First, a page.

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Access the internet – this is no different to accessing the internet through a computer. Young people can go on any site that you can find online, including sites like Facebook, YouTube and also potentially age inappropriate sites.

Take and share photos and videos – most telephones have a fully functioning camera. Young people can take images and videos and these can be shared quickly, easily and for free through text messages, email or uploading to the internet.

Chat with instant messaging, video and text – young people can take part in private chats with people through their mobile telephone.

Share your location – through GPS, many telephones can now identify their user’s location in real time. This can then be shared on social networking sites and through other sites and applications.

Play games - young people can use their mobile to play games and download new ones, sometimes these can come at a cost.

Add and buy ‘apps’ – apps are programmes that you can add to your mobile that enable you to do a wide range of things, from playing simple games to finding up-to-date train times. Some of these apps have a cost.

With all of these functions available talking to people is now only a small part of what mobile telephones are used for. It can be difficult to keep tabs of what your child is up to and when they are using their mobile.

How can I help my child use their mobile phone safely?

Parental settings – some mobile telephone service providers allow you to set certain controls over your child’s phone. This can include blocking access to certain sites and monitoring your child’s activities.

Loopholes - even if you have set controls, your child may be accessing the internet through other sources. Many mobiles can access the internet through WiFi, which could be available on your street and picked up for free. Accessing someone else’s WiFi may mean that your safety settings no longer apply.

Understand what your child’s telephone can do – all mobiles are different and you need to know what they are capable of so you can manage the risks.

Set a pin code on your child’s telephone - Setting a pin code is like a password. Without a password, others may use your child’s mobile. This could enable them to access personal information, online accounts or run up expensive bills.

Set boundaries and monitor usage – this doesn’t mean spying on your child. You can set rules with them about where it is used and how long for.

Discuss what they can share – teach your child to think before they share online and the consequence of doing this over the mobile telephone, such as sharing their location. Remind them of future consequences of pictures, video clips or text messages that can be widely distributed without permission or knowledge only to re-surface embarrassingly at a later date.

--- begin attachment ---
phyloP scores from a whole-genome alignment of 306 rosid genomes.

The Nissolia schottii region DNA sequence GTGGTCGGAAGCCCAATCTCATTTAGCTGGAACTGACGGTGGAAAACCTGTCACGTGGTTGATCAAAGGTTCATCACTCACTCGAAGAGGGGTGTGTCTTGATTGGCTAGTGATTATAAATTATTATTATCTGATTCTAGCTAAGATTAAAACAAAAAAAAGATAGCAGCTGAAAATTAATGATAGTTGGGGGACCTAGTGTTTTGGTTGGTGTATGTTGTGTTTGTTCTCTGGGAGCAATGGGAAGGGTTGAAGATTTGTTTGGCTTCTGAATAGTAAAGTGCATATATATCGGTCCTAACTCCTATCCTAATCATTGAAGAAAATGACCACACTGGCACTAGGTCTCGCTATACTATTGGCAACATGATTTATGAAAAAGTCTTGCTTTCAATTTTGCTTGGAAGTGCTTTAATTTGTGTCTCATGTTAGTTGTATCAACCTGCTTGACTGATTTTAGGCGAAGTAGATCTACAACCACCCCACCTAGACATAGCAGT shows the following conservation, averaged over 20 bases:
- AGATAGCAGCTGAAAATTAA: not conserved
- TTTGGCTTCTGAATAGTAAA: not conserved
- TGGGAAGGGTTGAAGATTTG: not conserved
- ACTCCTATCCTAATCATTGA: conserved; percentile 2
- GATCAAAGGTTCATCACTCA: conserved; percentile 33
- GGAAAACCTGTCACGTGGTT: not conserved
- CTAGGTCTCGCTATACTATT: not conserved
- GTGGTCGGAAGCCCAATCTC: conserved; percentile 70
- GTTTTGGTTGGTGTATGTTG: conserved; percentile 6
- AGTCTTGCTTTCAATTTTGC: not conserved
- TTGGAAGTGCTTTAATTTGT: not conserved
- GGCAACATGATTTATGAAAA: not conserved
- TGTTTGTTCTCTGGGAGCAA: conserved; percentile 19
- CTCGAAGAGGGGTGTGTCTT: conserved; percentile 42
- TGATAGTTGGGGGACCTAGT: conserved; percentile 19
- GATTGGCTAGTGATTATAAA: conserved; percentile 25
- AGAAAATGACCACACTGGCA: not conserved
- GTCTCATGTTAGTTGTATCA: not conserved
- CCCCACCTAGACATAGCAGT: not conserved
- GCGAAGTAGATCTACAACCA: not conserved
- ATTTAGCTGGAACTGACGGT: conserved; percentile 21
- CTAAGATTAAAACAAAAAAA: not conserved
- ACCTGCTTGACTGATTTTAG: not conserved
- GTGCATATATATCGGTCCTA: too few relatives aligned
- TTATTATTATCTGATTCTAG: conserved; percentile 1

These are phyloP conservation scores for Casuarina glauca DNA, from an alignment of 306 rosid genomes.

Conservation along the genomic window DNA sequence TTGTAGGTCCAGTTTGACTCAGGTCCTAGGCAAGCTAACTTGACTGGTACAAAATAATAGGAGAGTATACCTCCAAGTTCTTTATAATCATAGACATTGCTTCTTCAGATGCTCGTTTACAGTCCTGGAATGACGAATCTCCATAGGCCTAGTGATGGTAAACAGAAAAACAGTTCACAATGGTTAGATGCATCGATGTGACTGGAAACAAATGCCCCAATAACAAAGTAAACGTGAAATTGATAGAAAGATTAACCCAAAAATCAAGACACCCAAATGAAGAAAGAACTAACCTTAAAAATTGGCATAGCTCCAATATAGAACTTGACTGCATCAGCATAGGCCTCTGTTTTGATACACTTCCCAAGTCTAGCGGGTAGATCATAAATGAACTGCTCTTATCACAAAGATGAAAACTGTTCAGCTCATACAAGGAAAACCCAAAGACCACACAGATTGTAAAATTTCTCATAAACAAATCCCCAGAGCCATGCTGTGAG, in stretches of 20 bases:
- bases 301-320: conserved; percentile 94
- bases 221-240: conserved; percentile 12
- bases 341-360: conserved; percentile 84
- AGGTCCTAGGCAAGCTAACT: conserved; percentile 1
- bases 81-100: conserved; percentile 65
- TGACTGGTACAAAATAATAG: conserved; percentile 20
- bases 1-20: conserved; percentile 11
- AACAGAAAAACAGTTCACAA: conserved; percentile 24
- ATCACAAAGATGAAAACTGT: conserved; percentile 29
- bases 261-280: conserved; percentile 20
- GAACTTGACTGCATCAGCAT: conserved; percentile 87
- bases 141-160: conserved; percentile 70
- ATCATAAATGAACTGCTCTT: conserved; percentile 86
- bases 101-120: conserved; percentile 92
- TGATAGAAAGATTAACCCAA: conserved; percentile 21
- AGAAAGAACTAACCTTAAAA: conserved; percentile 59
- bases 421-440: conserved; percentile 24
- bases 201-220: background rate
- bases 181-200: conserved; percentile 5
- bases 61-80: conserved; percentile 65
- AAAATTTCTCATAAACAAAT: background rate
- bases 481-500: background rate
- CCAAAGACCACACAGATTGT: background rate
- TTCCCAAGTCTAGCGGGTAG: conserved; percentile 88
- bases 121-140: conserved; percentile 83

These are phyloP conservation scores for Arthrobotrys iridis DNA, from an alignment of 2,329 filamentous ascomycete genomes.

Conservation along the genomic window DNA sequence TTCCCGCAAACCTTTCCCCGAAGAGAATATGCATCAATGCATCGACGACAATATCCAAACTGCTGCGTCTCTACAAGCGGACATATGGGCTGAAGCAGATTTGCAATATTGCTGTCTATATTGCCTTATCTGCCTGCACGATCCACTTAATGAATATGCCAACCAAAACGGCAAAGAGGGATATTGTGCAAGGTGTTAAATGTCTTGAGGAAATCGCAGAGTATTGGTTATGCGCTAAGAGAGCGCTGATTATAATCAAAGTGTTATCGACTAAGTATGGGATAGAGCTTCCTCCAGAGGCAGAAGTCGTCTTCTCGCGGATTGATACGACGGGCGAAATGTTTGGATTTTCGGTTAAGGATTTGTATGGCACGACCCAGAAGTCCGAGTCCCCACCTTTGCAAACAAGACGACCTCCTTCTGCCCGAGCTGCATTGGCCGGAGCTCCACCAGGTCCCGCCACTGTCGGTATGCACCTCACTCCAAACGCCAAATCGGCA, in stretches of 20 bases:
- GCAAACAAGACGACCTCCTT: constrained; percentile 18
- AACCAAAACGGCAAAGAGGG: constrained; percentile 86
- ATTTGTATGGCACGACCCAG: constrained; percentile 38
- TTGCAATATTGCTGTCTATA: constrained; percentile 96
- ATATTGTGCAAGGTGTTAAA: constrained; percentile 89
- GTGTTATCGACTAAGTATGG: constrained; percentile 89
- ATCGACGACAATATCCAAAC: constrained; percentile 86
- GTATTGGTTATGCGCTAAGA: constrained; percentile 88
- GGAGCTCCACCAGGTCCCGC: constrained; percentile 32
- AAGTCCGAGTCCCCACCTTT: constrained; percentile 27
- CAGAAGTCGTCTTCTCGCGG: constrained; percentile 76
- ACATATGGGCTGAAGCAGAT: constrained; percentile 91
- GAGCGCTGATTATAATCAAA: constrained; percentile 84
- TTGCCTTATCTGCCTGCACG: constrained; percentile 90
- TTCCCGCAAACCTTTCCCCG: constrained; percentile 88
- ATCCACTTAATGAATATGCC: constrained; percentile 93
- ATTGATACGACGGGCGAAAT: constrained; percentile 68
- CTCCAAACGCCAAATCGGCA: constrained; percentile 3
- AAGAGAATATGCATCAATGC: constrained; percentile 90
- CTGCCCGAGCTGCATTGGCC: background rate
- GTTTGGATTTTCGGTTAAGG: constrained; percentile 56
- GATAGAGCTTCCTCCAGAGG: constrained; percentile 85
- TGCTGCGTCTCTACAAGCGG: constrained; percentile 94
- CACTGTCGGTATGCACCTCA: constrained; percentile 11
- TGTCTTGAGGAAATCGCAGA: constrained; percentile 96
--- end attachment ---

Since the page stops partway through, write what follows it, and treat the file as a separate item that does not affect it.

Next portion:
Discuss and monitor costs - mobiles can be expensive. As well as bills, costs can run up through downloading apps, music or leaving data-roaming on abroad. Your child should be made aware of the financial responsibilities that comes with owning a phone.

Keep their mobile number private - young people need to understand that their telephone number should only be given to people they know and trust, make sure that if they are concerned, they ask you first.

Street safety - it is important to be extra careful when walking, running, crossing roads or riding a bike whilst using music players on mobile telephones, browsing the internet, chatting or texting.

Storing documents - many new ‘smart phones’ can also be used to store documents using apps turning their mobile into a ‘drive’. Remind your child they should not be storing documents on their telephone that contain personal details as they would not be secure if the telephone were hacked, lost or stolen.

Keep lines of communication open with your child - ensure that they are not afraid to tell you if they have received an image, unwanted contact or are being pressurised to send inappropriate photos of themselves. Remind them to report any images they receive to yourself or an adult they can trust.

Cyberbullying

Being targeted by Cyberbullying, which is the use of mobile telephones or technology deliberately to upset someone, can be very distressing. The audience can be very large and reached rapidly. The difficulty in controlling electronically circulated messages means the scale and the scope of Cyberbullying can be greater that other forms of bullying behaviours.

Cyberbullying may also involve recording/videoing events without permission and uploading them to the internet, videoing events on mobile telephones. This may also be a good discussion point with your child. By using their mobile responsibly this also helps to contribute towards being a good role model for siblings or others in online communities.

If your child received abusive calls or messages, it is important that they do not respond. They should report this to you as their parent or carer or trusted adult/teacher. It is advised they do not delete or tamper with the message or evidence so that vital evidence can be kept.

Where can I find further help or advice?

The Child Exploitation and Online Protection Centre (CEOP) has a section with advice for parents about online safety including computers, games consoles and mobile telephones, www.ceop.police.uk

The CEOP Report Abuse Button is a way of children finding out about how to report concerns too. It can be found at www.thinkuknow.co.uk and on many social networking sites.

General mobile telephone advice and safety www.mobilephonesandsafety.co.uk Child International www.childnet.com has advice and guidance for parents and carers

Visit www.ofcom.org.uk for information about mobile phones, including a specific section for parents.